Monday, October 23, 2006

What Is The Purpose of Graffiti?

I was in the men's room of a local Chinese restaurant this weekend and noticed graffiti on the wall. Nothing too strange there, except that it was in Chinese. I began to wonder what the graffiti said. Not literally, that is, I didn't much care if I should dial some international number for a good time or if a Chinese-speaking former occupant of my place at the moment was lamenting "here I sit broken hearted," I wanted to know what was the real meaning behind what philosophers of language call the "speech act."

J.L. Austin correctly pointed out that we not only mean things with words, but we also do things with words. The intention of the speaker or writer is often more than just conveying the fact contained in a proposition. If I tell you your fly is down, I'm not merely stating a truth of the world, I am warning you to fix it before you suffer widespread embarrassment. Two people could offer reasons for having done something that ended badly and where one may be uttering those words as an apology, the other might be explaining why he did it and why he would do it again, despite the outcome. To each set of words there is more than a literal meaning, there is also an utterer's intent, there is something that she was trying to do by uttering those words in a verbal, written, or signed fashion.

What are the writers of graffiti trying to do?

Most times, the content of the graffiti is trivial. I don't know Joey P. and will most likely never meet him. If I ever met someone named Joseph whose last name started with the letter P, I will most likely have forgotten that someone of a similar name also, at some time before me, occupied the third stall from the end at some rest stop along the New Jersey Turnpike, although I will assume he had the same problem getting the door to close. I also don't care if some other person named John actually rules or if the person who most likely doesn't know him believes that he regularly engages in certain interpersonal acts with other men. If so, I hope he enjoys it; if not, I hope his family is healthy.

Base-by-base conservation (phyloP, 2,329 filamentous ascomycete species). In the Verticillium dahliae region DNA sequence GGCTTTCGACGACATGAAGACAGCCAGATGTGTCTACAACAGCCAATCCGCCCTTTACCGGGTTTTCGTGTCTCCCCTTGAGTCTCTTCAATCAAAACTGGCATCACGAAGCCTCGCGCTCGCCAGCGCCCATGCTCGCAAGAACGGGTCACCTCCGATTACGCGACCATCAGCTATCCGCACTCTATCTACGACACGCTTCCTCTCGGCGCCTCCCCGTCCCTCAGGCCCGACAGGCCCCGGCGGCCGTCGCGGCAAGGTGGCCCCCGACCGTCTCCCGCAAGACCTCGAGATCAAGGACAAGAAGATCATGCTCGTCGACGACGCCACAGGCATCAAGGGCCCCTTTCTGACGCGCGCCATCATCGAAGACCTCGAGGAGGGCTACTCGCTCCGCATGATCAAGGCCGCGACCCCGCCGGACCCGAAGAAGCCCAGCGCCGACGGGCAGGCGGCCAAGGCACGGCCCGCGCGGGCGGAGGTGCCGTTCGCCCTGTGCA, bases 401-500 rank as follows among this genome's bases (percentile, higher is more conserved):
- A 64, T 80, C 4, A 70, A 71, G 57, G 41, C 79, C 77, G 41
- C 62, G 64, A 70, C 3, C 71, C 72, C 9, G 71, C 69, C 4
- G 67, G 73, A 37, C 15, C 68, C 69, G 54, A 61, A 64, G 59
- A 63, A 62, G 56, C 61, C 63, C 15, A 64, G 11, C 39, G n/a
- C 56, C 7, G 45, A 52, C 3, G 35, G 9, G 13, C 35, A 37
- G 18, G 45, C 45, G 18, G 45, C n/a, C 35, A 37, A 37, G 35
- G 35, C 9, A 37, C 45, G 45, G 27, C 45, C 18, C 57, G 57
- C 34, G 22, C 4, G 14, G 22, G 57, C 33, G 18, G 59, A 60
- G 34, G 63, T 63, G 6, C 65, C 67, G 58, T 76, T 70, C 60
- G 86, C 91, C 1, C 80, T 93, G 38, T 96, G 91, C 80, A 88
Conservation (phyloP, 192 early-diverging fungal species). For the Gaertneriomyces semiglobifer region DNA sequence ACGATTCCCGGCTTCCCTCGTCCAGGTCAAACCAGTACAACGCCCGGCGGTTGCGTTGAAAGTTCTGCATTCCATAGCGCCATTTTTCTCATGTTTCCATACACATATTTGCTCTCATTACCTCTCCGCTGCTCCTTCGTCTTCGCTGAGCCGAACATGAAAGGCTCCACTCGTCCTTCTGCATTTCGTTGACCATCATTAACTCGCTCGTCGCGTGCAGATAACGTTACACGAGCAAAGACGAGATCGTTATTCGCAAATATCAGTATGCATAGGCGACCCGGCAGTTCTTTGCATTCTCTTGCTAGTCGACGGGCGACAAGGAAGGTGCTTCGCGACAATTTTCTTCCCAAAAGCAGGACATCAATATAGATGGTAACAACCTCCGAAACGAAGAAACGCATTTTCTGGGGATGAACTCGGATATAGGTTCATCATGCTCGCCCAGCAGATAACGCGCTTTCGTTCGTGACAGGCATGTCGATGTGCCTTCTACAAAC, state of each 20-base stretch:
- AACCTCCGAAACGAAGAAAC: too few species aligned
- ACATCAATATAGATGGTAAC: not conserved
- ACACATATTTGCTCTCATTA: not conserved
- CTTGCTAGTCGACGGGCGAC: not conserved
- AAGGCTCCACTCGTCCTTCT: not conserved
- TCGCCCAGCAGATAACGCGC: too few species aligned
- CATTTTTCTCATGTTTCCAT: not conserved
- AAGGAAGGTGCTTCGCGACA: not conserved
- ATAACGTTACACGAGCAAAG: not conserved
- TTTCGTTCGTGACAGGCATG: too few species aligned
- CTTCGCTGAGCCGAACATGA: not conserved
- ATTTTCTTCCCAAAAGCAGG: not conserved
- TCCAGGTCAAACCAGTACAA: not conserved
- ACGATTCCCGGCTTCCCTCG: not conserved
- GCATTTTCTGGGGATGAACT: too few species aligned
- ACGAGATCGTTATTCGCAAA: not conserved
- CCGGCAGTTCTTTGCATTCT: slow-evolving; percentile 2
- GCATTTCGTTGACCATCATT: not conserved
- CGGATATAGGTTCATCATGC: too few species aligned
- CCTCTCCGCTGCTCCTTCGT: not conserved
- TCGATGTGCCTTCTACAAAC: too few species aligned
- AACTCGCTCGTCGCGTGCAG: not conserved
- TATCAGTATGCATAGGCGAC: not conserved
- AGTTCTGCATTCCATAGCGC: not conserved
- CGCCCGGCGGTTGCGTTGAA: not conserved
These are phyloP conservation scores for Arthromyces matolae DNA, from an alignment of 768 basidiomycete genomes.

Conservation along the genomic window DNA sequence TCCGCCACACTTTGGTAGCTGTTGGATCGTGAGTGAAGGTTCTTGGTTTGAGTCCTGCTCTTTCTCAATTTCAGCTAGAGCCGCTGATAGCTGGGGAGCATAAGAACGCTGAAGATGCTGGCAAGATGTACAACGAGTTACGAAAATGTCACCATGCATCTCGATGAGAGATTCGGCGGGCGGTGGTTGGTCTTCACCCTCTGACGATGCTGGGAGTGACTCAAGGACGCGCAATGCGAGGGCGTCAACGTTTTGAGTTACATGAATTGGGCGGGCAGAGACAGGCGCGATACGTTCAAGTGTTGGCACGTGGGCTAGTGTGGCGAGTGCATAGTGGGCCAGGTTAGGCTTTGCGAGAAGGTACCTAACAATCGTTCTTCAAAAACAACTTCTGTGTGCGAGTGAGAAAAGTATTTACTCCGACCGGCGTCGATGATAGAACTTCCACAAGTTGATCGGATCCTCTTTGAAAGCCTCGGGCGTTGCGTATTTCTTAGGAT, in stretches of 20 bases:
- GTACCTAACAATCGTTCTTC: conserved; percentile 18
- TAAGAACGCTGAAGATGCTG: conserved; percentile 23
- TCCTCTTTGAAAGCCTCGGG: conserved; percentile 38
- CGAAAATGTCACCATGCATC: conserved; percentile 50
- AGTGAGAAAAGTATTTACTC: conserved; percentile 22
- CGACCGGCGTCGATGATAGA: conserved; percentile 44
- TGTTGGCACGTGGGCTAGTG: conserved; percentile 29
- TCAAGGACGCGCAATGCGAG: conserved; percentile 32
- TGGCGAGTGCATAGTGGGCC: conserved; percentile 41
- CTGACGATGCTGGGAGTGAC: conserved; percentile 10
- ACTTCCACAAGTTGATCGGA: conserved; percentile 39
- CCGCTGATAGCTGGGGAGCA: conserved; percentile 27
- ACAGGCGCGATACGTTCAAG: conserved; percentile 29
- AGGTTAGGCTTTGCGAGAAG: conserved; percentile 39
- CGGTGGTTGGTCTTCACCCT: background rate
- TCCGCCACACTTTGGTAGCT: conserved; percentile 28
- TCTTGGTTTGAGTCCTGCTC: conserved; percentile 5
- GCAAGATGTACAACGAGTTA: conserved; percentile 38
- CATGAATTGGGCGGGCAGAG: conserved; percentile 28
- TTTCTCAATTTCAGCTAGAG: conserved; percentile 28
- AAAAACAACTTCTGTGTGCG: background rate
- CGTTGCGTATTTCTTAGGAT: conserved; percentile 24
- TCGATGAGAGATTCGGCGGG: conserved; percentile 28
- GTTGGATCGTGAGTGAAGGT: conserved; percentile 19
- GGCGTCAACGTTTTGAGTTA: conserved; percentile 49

With the exception of the occasional bit of political graffiti (which you tend to find on bridges rather than bathroom walls) if the purpose of the speech act is not to convince the reader of something, what is it? Is it an expression of what Nietzsche would call the will to power, an act of creative (some more, some less) self-affirmation? By writing on this wall, I thumb my nose at the rules and assert my own existence in the face of the universe. Is it an expression of disaffection, someone who generally feels powerless is striking back with an act of civil disobedience? The examples that one sees spray-painted on the sides of buildings seem to be a hybrid of social/political comment, an act of acquisition -- this wall is mine, and authentic artistic expression. Some are quite striking. The bathroom variety, on the other hand, seems to generally lack the aesthetic inspiration -- perhaps the muse is put off by the smell.

In the case of the Chinese restaurant, because of its location, the patrons are almost exclusively Anglo. The wait staff is comprised almost exclusively of native Spanish speakers. The owners and kitchen staff are the only ones who generally speak the language and we can most likely rule out the owners. The writer must know that his audience is not only limited, but must know exactly who it is limited to. But in the usual case, who is the intended audience? What is the graffitist trying to say? As someone who cannot even underline in books I own because of my childhood experiences in public schools, I've never understood it.